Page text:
On April 2, 1982, Argentina’s military junta seized the British-controlled Falkland Islands, located about 500 kilometers off the Latin American country’s southernmost coast in the South Atlantic. Three days later, London responded by sending a naval task force to remove the Argentinians.
Soviet leaders had little sympathy for General Leopoldo Galtieri's military junta in Bueno Aires, but the Falklands conflict was a chance for the Kremlin to take revenge on the West, which was supporting mujahideen terrorist groups in Afghanistan, which the Red Army had invaded in 1979.
In addition, Argentina was one of only two countries that didn’t participate in the food embargo imposed on Moscow following its invasion of Afghanistan. So, helping Argentina against the UK was also a chance for the USSR to show gratitude.
The USSR decided to provide intelligence to the Argentine military about the British naval task force. According to one Russian historian, however, Argentinian pilots failed to take full advantage of this crucial information.
Although many of the Soviet archives on the Falklands War are still classified, political analyst Sergei Briliov has published important information, based on interviews with Soviet military officers, in his book Fidel, Fútbol and Malvinas.
Speaking to Argentina’s leading conservative newspaper, La Nación, Briliov commented on claims made by Soviet officers in the early 1980s.
"The first one I went to see was General Nikolai Leonov, first deputy of the KGB's analytical service during the war. He confirmed that from the onset of the conflict, there were several Soviet satellites that were sending information to the Argentine military. The same thing was repeated to me by General Valentin Varennikov, then deputy chief of the Soviet Armed Forces Headquarters."
What evidence do we have for this satellite’s existence? According to
According to the Russian historian, data provided by the Soviet spy satellite helped Argentina’s A-4 Skyhawks sink the destroyer HMS Coventry and 19 of its crew on May 25, 1982, costing British taxpayers £37 million.
Argentinian pilot of A-4 SkyhawkWikipedia
Briliov’s book has a chronological comparison of the conflict’s main events and his country’s intelligence activities that focus on the region. He argues that Atlantic Conveyor, a British merchant ship used as a carrier and freighter, was another victim of Soviet-Argentine cooperation.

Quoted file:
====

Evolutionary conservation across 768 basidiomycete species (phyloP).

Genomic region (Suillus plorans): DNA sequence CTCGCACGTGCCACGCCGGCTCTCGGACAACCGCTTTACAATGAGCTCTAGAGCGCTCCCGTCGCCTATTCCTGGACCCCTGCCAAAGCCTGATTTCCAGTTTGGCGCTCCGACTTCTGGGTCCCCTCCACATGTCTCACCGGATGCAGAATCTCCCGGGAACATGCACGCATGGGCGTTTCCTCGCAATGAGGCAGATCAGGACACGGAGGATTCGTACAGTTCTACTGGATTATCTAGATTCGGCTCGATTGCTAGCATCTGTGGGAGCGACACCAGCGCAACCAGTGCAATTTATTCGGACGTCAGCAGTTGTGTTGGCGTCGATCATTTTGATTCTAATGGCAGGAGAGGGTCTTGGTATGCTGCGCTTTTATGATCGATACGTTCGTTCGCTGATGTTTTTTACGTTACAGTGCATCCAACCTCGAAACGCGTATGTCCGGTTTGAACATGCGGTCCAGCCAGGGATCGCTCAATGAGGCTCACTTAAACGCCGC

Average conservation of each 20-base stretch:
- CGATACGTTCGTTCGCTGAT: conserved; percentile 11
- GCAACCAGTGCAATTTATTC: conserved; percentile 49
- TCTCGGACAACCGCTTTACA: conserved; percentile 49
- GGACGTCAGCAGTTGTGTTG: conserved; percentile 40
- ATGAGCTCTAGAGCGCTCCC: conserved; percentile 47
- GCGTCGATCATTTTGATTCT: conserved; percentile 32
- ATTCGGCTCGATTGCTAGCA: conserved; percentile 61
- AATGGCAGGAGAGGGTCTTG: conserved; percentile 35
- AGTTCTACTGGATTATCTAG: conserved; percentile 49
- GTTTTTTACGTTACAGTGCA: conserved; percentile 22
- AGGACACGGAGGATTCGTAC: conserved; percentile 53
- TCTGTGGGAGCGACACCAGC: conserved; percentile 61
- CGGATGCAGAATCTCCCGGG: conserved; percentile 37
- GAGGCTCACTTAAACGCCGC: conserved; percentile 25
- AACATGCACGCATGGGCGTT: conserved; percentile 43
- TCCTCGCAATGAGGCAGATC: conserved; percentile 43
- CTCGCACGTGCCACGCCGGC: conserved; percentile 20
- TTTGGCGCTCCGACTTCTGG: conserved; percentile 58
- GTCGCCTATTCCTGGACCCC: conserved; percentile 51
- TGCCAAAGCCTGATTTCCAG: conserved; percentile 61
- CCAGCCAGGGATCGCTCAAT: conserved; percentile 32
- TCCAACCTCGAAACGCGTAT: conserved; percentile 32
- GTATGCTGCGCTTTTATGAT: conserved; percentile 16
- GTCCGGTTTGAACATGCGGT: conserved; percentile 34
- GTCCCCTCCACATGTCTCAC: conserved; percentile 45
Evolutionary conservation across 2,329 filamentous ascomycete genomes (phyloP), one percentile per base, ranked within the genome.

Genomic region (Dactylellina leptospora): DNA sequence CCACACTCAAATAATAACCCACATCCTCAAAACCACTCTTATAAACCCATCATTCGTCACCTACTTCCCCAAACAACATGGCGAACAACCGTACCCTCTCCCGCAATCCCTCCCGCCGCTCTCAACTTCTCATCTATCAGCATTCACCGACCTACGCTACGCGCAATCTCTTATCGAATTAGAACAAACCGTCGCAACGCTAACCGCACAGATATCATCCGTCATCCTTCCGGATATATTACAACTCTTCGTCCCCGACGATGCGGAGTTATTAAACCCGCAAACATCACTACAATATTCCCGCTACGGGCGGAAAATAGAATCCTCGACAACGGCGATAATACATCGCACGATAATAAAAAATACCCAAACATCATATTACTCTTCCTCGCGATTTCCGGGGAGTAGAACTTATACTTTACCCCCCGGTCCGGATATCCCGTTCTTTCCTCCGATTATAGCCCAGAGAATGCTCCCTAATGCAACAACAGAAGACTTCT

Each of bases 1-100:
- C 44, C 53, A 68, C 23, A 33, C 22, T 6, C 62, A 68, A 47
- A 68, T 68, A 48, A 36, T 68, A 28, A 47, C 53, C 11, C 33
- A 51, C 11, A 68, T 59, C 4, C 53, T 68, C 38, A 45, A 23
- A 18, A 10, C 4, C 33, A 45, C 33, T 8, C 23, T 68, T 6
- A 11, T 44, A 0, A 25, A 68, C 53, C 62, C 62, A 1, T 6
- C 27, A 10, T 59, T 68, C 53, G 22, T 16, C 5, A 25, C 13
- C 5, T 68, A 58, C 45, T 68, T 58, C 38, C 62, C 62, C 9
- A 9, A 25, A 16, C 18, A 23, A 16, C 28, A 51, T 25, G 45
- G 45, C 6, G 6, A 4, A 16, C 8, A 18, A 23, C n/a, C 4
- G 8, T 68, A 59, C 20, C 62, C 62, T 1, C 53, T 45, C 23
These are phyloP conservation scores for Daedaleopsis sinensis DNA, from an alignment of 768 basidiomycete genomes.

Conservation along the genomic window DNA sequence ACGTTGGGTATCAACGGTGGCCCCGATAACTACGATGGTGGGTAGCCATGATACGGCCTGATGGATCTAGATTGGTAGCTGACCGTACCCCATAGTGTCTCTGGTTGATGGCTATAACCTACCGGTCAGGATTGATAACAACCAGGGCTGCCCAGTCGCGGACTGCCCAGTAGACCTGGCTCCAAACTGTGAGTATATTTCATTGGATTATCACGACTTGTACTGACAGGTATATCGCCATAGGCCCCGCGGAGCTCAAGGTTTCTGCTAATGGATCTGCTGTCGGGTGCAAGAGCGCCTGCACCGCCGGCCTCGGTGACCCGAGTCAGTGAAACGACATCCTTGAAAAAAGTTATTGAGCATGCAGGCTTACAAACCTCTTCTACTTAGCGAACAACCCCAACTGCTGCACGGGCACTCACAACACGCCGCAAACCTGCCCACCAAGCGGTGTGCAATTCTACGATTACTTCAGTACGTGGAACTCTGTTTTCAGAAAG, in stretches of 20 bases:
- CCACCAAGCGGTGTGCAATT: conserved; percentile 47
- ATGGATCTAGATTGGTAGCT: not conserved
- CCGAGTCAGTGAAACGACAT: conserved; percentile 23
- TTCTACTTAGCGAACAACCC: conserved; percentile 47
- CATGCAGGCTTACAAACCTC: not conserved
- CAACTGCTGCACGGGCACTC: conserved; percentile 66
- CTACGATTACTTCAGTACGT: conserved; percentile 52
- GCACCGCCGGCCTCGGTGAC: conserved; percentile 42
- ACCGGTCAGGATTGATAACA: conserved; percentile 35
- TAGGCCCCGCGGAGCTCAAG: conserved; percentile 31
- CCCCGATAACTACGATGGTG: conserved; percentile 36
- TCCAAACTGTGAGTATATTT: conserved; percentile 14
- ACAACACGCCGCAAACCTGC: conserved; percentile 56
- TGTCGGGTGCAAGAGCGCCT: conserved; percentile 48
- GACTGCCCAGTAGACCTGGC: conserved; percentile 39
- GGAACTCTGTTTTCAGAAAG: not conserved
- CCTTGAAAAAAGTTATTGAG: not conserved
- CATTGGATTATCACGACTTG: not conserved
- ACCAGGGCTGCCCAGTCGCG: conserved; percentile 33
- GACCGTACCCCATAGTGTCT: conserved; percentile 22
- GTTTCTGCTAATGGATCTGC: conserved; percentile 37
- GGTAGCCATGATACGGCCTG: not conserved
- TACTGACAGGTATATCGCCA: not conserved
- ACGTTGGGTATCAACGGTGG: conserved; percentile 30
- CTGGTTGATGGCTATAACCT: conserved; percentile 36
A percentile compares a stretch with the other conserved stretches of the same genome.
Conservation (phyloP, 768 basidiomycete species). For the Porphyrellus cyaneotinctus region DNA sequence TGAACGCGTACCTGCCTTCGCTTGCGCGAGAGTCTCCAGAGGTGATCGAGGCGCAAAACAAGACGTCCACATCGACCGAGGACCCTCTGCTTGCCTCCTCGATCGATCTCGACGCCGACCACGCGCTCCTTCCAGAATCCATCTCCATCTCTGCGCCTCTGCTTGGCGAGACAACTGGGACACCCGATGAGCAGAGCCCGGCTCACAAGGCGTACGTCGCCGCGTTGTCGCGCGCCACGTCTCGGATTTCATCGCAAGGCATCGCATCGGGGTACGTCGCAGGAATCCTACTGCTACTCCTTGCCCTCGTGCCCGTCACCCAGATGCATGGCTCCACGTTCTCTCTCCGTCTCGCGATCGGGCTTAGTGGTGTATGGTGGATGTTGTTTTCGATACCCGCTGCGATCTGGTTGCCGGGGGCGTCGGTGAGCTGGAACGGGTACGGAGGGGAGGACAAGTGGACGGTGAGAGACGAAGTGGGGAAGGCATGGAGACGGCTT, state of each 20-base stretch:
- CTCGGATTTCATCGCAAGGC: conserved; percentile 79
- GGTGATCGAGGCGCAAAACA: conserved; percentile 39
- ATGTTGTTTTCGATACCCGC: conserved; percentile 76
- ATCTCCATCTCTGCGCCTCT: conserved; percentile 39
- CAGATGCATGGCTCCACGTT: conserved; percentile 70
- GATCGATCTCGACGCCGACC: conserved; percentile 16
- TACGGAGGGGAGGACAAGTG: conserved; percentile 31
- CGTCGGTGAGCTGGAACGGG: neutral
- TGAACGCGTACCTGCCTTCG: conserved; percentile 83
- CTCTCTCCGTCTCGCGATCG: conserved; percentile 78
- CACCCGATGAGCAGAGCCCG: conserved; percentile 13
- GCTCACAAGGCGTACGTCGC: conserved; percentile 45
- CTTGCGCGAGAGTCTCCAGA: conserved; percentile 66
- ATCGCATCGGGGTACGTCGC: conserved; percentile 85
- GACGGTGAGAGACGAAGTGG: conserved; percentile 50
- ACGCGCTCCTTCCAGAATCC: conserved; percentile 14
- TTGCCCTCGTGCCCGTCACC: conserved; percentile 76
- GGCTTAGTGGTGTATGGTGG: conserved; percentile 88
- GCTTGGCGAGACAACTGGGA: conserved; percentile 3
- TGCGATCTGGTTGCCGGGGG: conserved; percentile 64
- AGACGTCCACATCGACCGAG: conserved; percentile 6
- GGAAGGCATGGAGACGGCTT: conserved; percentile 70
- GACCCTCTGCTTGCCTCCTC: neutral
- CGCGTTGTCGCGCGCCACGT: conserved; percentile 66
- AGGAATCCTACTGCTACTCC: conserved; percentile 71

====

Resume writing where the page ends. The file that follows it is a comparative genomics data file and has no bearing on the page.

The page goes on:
Photographic information provided by the Kosmos-1365 spy satellite contributed to the ship’s demise by two AM39 Exocet missiles that were fired from one of the Argentine Navy’s Super Étendard warplanes. Twelve men, six Westland Wessex helicopters, three Boeing Chinooks and a Westland Lynx were destroyed in the strike. As a result of these losses, British troops were forced to retake Puerto Argentino (or as the British called it, Port Stanley) by crossing the Falklands on foot.
In his blog, El Snorkel, lawyer and historian Mario Pablo Sciaroni claimed that at 11:00 a.m. every day in May and June of 1982, the Kosmos-1368 photographic spy satellite flew over the Falklands at a distance of 240 km. In addition, he alleges that during the conflict, the Kosmos-1455 electronic spy satellite and the Kosmos 1372 radar spy satellite provided vital information about events on the islands and their surroundings.
The Atlantic Conveyor after being hit by missiles.Think Defence / Flickr (CC BY-NC 2.0)
The Soviets also provided logistical support to the Argentine Armed Forces in the form of an airlift via Brazil, through which weapons and spare parts were delivered to Argentina. Long-range Soviet aircraft, dispatched from bases in Angola, also carried out air reconnaissance missions, while spy ships tracked the British fleet in the Atlantic Ocean. One of the Soviet ships even cooperated with the Argentine Navy in rescuing survivors of the Belgrano.
Despite this information, much more remains to be known about the secret involvement of both the Soviet Union and the West in the Falklands conflict. Until the release of secret information that still gathers dust in state archives, the guesswork is left to us.
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